Wisconsin vs. Nebraska, 9.29.12

Nebraska quarterback Taylor Martinez (3) reaches for a ball fumbled by Ameer Abdullah in the fourth quarter on Saturday, Sept. 29, 2012, at Memorial Stadium.

FRANCIS GARDLER/Lincoln Journal Star

The first snap was a clue.

Taylor Martinez fumbled, diving on the football just in time to prevent Wisconsin from getting it at the Nebraska 10-yard line.

The fourth snap led to mounting evidence of how slippery the ball  would be for Nebraska on this night, with Rex Burkhead losing the handle as he bumped into his own lineman.

Those Husker fans shaking their heads should know offensive coordinator Tim Beck was right there with them.

Four Husker snaps, two fumbles, down two touchdowns.

Without question, Beck could find his share of things to praise — “Great resolve,” he said — in Nebraska’s 30-27 win against Wisconsin on Saturday night.

But … there was a but.

With eyes on the bigger prize, he knows some cleaning up is  necessary.

“Not happy with it at all. I don’t know why it was,” Beck said. "Even in some routine things, the ball was on the ground, which is unheard of from us. I don’t know. I can’t put a finger on it.”

By game’s end, his team had left the football on the turf six times, fortunate to lose just two fumbles, and extremely lucky when one fumble by Ameer Abdullah bounced right into the hands of  Martinez.

That bizarre play came with the score tied at 27 early in the fourth quarter. Had Wisconsin recovered, it would have started with the ball inside the Husker 25 for a third time because of a fumble. Instead, Martinez gobbled it up and ran another 9 yards for a first down.

The Huskers ultimately kicked the game-winning field goal on the drive.

“Usually when we don’t fumble we have a pretty good chance of scoring,” Beck said.

Nebraska had 440 yards of offense and 24 first downs. Getting out of its own way was often the biggest issue, the coach felt.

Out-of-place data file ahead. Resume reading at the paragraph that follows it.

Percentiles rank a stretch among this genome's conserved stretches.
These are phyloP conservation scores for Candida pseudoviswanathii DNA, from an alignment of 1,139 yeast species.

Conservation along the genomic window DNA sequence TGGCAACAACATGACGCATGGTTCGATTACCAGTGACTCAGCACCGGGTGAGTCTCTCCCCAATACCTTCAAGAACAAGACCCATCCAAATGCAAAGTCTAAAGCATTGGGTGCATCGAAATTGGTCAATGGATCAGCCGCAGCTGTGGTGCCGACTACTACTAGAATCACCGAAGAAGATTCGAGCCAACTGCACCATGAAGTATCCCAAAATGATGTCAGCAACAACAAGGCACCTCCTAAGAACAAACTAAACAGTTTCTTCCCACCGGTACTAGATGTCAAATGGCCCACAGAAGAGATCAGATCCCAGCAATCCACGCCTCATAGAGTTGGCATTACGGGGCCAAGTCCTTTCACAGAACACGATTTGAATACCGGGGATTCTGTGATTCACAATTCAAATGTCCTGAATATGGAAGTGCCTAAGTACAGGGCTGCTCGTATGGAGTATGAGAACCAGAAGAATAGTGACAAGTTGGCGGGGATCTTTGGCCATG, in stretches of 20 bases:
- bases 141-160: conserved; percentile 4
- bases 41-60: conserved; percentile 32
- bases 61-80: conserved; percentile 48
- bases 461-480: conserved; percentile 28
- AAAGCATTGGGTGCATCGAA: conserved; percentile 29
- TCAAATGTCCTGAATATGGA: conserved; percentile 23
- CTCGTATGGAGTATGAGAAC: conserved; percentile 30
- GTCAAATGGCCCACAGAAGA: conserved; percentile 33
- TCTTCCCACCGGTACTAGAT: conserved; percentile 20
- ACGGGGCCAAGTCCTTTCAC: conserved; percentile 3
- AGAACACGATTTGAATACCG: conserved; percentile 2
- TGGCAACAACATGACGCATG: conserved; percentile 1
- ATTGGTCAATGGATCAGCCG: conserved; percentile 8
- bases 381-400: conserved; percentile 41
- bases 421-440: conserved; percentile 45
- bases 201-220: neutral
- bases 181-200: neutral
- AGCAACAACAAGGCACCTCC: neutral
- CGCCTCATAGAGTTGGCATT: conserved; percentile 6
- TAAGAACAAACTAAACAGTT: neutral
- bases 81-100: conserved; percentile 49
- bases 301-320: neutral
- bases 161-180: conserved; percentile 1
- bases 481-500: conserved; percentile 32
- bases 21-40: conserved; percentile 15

“Guys are able to come back and battle through it, but you can’t be digging holes like that," he said. "No way.”

Despite the sloppiness, Beck said he was “really proud” of the way his offense, which dominated the line of scrimmage in the second half, rallied for the win.

Nebraska ended up with 259 yards rushing against a defense that came in giving up only 80 a game.

“It’s obviously a big one,” Beck said. “It’s a conference win. It’s against the defending Big Ten champions two years running. And it’s just the start of things to come. But we have to play better on offense, I think.”

* Ready for anything: Most people in the stadium were surely guessing Wisconsin would run the ball on fourth-and-1 in the game’s final minutes.

But defensive coordinator John Papuchis had his defense on the lookout for the possibility of Wisconsin trying to catch the Huskers off-guard by airing it out.

“We called a base defense because we didn’t want to give a play-action shot,” Papuchis said. “I didn’t want to give up a one-on-fade route with (Jared) Abbrederis on one of our corners. So we played a little bit more of a conservative call.

“At the end of the day, sometimes it comes down to getting off blocks and making plays.”

Husker linebacker Alonzo Whaley did just that, getting in the backfield quickly and helping cause a game-sealing fumble.

It also helped that Wisconsin suffered from miscommunication on the play. Running back Montee Ball wasn’t expecting the handoff.

“It was designed so the quarterback is supposed to pull it and run on the other side,” Ball said. “I wasn’t expecting the ball at all.”